CLCIV 120 - First-year Seminar in Classical Civilization (Humanities)
Section: 001 Ancient Greek Comedy
Term: WN 2010
Subject: Classical Civilization (CLCIV)
Department: LSA Classical Studies
Requirements & Distribution:
FYSem, WorldLit
Waitlist Capacity:
Advisory Prerequisites:
Enrollment restricted to first-year students, including those with sophomore standing.
May not be repeated for credit.
Primary Instructor:

The ancient Greeks invented comedy, and wrote some of the best ones ever — like plays about flying up to heaven on a giant dung-beetle, inventing a city in the sky, or visiting Hell to fetch back a dead poet. In the comedies of Aristophanes (c. 420 B.C.E.), women take over the state from men and organize a sex-strike to stop the war, and people even go to college to study weird things with a bizarre professor named Socrates — long before any such things were thought remotely possible (Aristophanes invented the first college, as a joke). Explore the crazy world of Greek comedy, how it made fun of real life, the gods, the politicians, and almost everything else, and how it eventually turned into sitcom. Ever wondered why we laugh, why we laugh at the things we do, and what the function of laughter is? We will study that too ...

CLCIV 120 - First-year Seminar in Classical Civilization (Humanities)
Schedule Listing
001 (SEM)
TuTh 2:30PM - 4:00PM
002 (SEM)
MWF 10:00AM - 11:00AM
003 (SEM)
TuTh 4:30PM - 6:30PM
NOTE: Data maintained by department in Wolverine Access. If no textbooks are listed below, check with the department.

Please note that class will NOT meet on Thursday 7 January 2010, because I have to be away on University business. The first meeting of class will be on Tuesday 12 January. The first class will be made up later. Please make sure that you have a copy of the required textbook (North & Hillard's Greek Prose Composition, aka Greek Prose Composition for Schools) in advance and bring it with you to class. Although the book is available as a free download on the internet, I REQUIRE THAT YOU BUY IT AS A BOOK AND BRING IT TO EVERY CLASS, since it is so much more usable and useful than a stack of loose pages is.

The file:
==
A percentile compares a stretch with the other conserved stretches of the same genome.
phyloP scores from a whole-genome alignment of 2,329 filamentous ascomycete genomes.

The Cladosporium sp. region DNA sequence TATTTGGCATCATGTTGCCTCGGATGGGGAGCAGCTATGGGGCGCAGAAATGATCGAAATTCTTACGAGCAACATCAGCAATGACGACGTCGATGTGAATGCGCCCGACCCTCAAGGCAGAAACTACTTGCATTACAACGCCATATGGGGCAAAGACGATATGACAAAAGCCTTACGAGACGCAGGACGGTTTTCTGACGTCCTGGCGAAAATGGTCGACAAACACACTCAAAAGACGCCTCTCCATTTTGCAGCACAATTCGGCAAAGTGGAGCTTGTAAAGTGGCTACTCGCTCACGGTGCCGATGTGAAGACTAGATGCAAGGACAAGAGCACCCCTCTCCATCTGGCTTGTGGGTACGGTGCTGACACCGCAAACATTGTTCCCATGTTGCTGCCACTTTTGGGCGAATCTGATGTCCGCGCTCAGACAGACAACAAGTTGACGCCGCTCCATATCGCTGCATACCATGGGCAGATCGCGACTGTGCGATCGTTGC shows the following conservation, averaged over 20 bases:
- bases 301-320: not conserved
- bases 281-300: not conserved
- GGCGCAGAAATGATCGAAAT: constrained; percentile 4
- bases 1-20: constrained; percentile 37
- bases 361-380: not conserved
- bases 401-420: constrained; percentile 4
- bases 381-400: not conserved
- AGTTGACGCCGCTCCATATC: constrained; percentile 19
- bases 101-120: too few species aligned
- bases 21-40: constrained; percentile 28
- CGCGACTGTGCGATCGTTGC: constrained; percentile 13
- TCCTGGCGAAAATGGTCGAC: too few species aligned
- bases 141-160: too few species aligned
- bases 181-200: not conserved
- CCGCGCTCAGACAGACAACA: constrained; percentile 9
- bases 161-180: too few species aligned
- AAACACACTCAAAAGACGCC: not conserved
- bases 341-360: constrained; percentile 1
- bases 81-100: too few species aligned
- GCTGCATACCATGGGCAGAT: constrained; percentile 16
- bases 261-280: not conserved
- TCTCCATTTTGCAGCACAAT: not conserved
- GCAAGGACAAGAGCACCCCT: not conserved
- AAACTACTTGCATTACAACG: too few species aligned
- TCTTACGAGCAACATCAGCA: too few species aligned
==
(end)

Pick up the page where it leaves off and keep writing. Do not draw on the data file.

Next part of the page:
You will need the Greek-English Lexicon by Liddell and Scott. The large one is pretty essential, despite the cost. If you try to do this course by using the Intermediate one, which I still see some even graduate students using, you will muddle through but are not likely to excel. For the sake of students who lack the money to invest in learning Greek I have put the Intermediate one on the book list, BUT ITS USE IS STRONGLY DISCOURAGED.
ISBN: 9780812235012
The Suits, Clouds, Birds (Penn Greek Drama Series) (v. 3), Author: Aristophanes, Publisher: University of Pennsylvania Press 1999
ISBN: 9780812234565
The Acharnians; Peace; Celebrating Ladies; Wealth, Author: Aristophanes, Publisher: University of Pennsylvania Press 1998
ISBN: 0140445013
Plays and fragments, Author: Menander ; translated with an introduction by Norma Miller., Publisher: Penguin 1987
ISBN: 9780812234831
Aristophanes, 2, Author: Aristophanes, Publisher: University of Pennsylvania Press 1999
Syllabi are available to current LSA students. IMPORTANT: These syllabi are provided to give students a general idea about the courses, as offered by LSA departments and programs in prior academic terms. The syllabi do not necessarily reflect the assignments, sequence of course materials, and/or course expectations that the faculty and departments/programs have for these same courses in the current and/or future terms.

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